The fact that SAM starts with brainstorming is genuinely refreshing and ground-breaking and allows us to move on a dime when necessary, but ADDIE is still used by the large majority of L&D professionals

ADDIE is still the “big dog” used by the large majority of L&D professionals, although subconscious most of the time.  The structure it provides is ingrained in our workflow(s) and makes it simple for us in our industry to create project plans that are well structured, timeline driven, where things need to be step by step.

It is evident that ADDIE’s origins have come from the military, do this, then this; then that, in a very linear, instructional way. Even now, this method still works well for us in ID who need a particular way of working.

So, when we look at the original question, “Is the ADDIE model outdated or still relevant”, I would say the latter is more accurate in today’s learning climate, but how you work or run your Learning & Development team is obviously up to you, but maybe adding a sprinkle of innovation to your process may be just what the doctor ordered. ,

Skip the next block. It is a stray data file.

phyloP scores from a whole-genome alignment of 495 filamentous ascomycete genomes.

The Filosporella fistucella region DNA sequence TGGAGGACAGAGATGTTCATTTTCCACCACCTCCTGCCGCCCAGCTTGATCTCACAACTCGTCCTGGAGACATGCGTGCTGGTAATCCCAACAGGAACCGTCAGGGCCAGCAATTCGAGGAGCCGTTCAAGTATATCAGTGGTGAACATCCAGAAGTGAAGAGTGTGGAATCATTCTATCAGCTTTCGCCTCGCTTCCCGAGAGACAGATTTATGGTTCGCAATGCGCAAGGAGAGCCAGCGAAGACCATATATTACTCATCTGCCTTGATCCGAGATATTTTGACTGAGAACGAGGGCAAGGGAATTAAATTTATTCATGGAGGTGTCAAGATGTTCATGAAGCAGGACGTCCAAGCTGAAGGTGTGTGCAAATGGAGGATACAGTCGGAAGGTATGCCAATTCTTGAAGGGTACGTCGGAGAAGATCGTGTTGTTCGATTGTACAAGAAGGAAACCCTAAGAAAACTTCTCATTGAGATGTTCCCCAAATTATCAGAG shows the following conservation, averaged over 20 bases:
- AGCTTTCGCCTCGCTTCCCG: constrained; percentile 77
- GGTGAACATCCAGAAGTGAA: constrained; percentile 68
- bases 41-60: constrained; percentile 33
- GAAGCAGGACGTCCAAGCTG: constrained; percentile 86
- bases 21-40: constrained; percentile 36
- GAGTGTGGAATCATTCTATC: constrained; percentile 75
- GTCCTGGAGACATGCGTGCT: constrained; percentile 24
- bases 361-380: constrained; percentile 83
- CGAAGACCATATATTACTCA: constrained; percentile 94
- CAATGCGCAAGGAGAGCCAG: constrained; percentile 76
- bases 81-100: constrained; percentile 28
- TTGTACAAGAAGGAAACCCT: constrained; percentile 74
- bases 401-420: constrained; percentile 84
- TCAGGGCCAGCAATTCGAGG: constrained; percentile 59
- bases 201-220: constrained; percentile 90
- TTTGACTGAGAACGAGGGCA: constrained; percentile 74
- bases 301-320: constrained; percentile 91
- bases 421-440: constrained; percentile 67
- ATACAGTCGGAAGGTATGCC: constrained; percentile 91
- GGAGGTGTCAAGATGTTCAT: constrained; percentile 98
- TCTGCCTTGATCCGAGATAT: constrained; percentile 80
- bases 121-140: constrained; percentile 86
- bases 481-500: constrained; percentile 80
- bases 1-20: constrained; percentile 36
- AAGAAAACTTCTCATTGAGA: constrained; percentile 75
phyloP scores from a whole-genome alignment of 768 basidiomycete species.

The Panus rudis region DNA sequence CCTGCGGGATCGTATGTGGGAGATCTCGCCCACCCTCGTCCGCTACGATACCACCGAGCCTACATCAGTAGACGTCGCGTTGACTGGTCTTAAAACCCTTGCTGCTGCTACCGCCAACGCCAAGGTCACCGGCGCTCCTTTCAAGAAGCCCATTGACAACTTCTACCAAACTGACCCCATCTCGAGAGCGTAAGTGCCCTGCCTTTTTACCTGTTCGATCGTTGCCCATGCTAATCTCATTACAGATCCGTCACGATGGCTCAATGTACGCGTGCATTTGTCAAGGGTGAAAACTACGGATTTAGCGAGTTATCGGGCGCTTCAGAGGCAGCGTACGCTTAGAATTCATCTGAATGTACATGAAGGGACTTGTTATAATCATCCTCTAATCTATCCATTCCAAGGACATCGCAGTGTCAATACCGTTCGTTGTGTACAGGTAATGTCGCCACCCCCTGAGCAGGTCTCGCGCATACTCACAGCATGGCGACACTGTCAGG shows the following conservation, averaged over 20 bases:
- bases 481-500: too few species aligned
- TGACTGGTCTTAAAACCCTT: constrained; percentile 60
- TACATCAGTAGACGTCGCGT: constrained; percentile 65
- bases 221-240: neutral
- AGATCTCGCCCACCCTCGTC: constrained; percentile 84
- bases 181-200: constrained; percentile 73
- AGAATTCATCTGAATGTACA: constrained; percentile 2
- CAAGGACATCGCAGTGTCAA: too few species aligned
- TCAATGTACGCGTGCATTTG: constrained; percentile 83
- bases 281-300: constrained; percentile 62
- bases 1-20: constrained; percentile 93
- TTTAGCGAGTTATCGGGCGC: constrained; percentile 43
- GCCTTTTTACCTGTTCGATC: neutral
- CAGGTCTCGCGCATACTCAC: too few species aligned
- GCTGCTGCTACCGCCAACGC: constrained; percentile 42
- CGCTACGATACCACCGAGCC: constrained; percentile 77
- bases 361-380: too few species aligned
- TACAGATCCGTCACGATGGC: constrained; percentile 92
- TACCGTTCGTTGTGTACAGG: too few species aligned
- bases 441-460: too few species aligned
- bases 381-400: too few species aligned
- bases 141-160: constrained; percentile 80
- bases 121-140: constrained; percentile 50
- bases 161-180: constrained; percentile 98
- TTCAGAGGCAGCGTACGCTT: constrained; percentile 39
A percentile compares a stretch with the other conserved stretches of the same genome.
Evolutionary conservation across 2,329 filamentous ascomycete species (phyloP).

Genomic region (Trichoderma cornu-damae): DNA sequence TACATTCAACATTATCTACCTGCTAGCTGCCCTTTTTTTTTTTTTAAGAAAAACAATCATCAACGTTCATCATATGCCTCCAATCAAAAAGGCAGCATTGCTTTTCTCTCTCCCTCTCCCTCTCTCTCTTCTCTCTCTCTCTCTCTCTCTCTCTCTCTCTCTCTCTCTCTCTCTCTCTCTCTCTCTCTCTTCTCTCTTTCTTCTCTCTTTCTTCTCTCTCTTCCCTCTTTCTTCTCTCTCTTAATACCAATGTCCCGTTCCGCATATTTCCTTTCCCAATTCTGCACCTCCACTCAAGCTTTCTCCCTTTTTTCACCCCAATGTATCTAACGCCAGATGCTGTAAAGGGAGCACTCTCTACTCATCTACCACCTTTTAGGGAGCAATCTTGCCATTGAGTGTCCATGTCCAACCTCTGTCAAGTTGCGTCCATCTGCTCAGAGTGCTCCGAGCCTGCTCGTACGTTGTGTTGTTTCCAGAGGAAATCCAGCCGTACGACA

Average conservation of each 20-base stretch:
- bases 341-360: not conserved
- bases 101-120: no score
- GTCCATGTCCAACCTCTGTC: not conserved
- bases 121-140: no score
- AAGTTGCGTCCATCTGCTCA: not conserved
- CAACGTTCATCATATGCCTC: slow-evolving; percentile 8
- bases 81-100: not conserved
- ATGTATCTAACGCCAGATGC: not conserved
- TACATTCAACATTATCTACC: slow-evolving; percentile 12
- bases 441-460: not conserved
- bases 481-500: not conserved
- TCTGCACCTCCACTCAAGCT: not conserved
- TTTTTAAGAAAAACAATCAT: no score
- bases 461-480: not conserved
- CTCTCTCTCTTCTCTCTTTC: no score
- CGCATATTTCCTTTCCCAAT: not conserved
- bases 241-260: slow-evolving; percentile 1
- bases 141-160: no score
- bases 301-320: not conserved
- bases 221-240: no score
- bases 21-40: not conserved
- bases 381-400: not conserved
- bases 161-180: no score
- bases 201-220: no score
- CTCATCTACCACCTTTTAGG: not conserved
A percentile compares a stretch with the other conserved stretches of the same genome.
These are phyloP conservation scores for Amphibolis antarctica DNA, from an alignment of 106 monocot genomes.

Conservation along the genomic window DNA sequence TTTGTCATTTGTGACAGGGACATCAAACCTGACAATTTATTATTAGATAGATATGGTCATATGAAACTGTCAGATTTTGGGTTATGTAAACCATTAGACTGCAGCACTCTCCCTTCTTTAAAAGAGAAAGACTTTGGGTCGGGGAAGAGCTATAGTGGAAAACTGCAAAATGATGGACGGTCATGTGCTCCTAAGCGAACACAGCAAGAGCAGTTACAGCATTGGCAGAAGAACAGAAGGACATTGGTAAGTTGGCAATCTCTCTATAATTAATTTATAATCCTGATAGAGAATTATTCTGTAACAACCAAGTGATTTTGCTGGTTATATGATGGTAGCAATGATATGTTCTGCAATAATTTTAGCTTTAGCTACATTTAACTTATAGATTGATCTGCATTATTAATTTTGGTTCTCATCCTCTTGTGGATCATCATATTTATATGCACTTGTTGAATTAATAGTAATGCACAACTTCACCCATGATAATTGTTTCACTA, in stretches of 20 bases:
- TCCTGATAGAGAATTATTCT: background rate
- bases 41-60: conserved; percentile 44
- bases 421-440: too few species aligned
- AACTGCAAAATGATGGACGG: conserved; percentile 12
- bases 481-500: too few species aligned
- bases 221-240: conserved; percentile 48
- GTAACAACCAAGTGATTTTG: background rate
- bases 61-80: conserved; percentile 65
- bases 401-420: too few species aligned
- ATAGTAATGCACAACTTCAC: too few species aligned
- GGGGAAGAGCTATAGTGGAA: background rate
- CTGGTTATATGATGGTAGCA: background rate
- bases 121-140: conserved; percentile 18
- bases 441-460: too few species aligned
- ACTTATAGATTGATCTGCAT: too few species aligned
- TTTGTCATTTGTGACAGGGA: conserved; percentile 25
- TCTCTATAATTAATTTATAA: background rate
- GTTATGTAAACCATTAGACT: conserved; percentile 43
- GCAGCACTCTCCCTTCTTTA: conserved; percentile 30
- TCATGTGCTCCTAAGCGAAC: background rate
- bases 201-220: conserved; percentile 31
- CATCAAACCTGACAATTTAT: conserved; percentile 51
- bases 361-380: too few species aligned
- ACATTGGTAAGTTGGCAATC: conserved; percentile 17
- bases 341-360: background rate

Final Thoughts

If you are already using ADDIE, my final thoughts are, then continue to do so as it is a tried and tested instructional design process that is proven to work, especially if you are creating a very linear, non-branching style eLearning courses such as compliance. Still, it may be worth mixing in a less linear methodology like SAM when the opportunity arises to make your workflow more flexible and to work with stakeholders and SME’s in a better way.

If you are new to instructional design, 100% start with ADDIE to build your skills and work in a step-by-step way, ensuring you learn the process of developing learning programs effectively.

Remember, if your team is utilizing SAM, you can definitely move to this model when you are ready. Still, suppose nobody else uses such a non-linear model. In that case, you will find it very difficult to be on the same page with your fellow designers, making the design and development phases super tricky.

Let us know what model you use? Do you prefer ADDIE’s waterfall-like style, or have you completely moved to SAM and love the more flexible, collaborative way of designing.

Anything you would like to know, I’ll see you in the comments.